The story of Noah’s Ark, Genesis chapters 6 – 9, is one of the foundational stories in the Old Testament and all of Christendom.  A brief review:  God concludes he does not like the wickedness of the humans he created and decides to kill them all in a giant flood.  He asks a 600-year-old man, Noah, to build an ark and load it with every species on Earth.  Noah builds a large boat (for reference roughly the size of a basketball arena) and loads it as God instructed.  The Ark floats for many months, the floods subside and the animals are released.  Noah plants a vineyard, becomes drunk, lies down naked in his quarters and is covered with a blanket by two of his sons.  The third son, Ham, saw Noah naked and as punishment Noah sentences Ham’s son, Canaan, to a lifetime of slavery.  Noah lives to 950 years old.

Where to start?  God, despite all his love, infinite wisdom and power, thinks the only way to solve the problem of wickedness in man is to kill them all; this is psychopathic behavior.  God proves he is not perfect and all powerful since He produced such a disagreeable lot of humans to begin with and then was unable to change them in a less violent manner.  A boat with tens of thousands of animals defies any attempt at explanation.  The ventilation system alone would be a marvel of engineering even today.  Go to the zoo and see what it takes to care for a few hundred animals.  And, before you say, “Well God put some in hibernation” or some such argument, go to the bible and see if that is what it says.  No mention of HVAC systems, hibernation, etc. is in my 1952 edition Revised Standard Version of the Holy Bible.  The amount of food required alone would be staggering.  Finally, I had forgotten the last part of the story with Canaan.  This portion is a total non-sequitur.  It is so unrelated that any first year writing student would get a big “X” through this had they written it.  Regardless, what did Canaan do?  Nothing, but he is the one punished by Noah.  Remember though “Noah walked with God.”  I realize the Bible is considered a book of guidance and lessons, but what is the lesson here?  Is this how a person who “walks with God” should treat children?  Lastly, a 950-year-old man?  Therefore, if you are a religiously inspired person who looks down upon Mormons I ask this of you.  When you hear a college basketball game or drive by large sports arena, think of a passive-aggressive drunk 600 year old man, passed out, lying naked in his tent and ask yourself, “Am I really better than a Mormon?”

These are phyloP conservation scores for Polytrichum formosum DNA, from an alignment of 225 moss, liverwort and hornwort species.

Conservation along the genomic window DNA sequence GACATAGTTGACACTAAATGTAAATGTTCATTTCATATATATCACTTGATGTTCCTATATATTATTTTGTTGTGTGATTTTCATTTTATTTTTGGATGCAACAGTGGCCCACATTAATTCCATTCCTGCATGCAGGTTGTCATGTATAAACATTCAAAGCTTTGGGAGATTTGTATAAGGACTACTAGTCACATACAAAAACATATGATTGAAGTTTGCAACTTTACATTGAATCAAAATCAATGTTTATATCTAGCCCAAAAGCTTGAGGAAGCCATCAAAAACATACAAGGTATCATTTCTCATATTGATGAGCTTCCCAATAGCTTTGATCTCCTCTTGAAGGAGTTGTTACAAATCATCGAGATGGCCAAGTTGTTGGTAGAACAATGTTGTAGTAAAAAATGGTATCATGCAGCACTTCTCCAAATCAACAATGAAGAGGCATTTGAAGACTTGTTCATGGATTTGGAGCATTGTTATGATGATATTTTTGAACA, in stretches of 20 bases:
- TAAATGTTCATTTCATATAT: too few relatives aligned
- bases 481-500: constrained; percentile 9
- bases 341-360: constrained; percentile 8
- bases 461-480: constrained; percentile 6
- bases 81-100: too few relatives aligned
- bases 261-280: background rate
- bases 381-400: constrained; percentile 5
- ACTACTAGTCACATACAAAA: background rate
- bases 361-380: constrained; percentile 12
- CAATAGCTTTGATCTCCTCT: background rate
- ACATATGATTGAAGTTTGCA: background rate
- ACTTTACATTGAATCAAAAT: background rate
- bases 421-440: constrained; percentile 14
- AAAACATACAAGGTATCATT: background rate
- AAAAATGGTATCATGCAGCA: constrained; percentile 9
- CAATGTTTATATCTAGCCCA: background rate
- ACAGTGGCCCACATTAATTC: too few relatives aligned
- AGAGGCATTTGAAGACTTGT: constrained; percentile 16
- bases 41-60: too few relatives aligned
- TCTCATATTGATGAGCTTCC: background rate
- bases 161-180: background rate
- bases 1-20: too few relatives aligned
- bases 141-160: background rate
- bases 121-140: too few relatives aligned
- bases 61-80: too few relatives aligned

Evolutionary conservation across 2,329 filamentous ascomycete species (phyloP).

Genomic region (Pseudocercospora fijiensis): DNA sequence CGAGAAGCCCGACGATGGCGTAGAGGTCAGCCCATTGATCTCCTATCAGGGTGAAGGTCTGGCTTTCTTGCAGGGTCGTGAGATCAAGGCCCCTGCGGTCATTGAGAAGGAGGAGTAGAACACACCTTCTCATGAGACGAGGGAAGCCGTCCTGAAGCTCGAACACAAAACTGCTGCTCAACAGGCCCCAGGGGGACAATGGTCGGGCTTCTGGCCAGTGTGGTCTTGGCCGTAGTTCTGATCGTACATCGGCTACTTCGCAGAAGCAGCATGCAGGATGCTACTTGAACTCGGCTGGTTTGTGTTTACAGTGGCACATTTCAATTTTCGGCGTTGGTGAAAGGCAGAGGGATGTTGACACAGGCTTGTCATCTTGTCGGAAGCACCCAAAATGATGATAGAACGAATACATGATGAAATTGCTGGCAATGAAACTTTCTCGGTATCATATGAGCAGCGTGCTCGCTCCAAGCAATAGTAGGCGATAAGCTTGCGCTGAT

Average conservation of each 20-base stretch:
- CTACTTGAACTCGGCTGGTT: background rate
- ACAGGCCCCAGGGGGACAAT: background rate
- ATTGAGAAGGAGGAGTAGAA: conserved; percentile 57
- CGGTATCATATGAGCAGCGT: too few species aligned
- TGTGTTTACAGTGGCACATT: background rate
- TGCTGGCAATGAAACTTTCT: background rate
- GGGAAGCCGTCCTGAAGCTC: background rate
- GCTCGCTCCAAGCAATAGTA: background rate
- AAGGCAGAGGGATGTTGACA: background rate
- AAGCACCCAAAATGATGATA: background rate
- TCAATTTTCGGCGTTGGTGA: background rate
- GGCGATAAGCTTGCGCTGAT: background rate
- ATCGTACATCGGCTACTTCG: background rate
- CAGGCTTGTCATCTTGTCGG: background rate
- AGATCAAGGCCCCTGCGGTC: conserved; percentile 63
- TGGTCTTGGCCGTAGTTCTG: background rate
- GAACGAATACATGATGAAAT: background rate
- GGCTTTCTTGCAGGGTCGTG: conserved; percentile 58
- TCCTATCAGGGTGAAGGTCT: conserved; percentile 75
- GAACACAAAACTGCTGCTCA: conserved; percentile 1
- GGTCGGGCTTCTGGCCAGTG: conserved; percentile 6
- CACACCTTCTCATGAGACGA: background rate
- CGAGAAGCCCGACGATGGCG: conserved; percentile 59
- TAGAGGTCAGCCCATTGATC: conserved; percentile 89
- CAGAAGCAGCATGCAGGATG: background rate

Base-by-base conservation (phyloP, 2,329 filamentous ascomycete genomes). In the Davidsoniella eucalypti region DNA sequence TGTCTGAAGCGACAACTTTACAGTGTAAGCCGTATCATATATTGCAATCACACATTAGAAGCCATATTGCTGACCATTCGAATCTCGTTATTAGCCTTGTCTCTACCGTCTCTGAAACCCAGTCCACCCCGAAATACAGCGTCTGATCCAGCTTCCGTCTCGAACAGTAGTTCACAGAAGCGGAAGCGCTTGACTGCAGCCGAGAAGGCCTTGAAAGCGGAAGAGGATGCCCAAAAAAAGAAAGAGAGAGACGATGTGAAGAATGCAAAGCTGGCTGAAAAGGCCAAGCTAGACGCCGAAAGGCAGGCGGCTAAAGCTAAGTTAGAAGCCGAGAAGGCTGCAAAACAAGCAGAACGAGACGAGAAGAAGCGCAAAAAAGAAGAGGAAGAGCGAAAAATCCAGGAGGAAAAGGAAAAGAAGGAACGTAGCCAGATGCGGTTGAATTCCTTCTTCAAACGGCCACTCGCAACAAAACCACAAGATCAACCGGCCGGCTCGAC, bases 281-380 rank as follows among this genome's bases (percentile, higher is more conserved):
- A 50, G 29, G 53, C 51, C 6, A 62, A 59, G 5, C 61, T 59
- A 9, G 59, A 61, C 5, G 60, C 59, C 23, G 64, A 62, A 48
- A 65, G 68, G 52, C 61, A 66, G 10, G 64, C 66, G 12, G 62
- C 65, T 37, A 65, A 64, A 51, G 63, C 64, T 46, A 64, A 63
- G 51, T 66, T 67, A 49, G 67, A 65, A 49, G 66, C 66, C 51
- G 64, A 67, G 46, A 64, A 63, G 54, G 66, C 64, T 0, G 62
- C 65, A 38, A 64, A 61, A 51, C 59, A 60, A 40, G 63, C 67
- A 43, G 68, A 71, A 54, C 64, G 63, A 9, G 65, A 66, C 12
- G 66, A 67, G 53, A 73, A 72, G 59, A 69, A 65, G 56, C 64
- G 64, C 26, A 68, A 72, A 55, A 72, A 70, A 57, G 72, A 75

3 thoughts on “In Defense of Mormons

  1. The “faithful” are only trustworthy to the point that they regard their ancient holy texts as metaphor and poetry. Any fundamentalist religion is a bloodbath waiting to happen unless I’ve missed a major one whose written teachings only include either an injunction to pacifism, or just content themselves to personal hygiene and other tips.
    Most people in western industrialized nations have economic stability, governing rules and a legal system that is adequate to prevent the vast majority of the faithful from taking their own religions seriously enough to follow them “fundamentally.” The rest of the world’s population is constantly on the verge of committing murder or other crimes in the name of some cosmic entity.
    From this point of view Mormons are as harmless as any other religious community.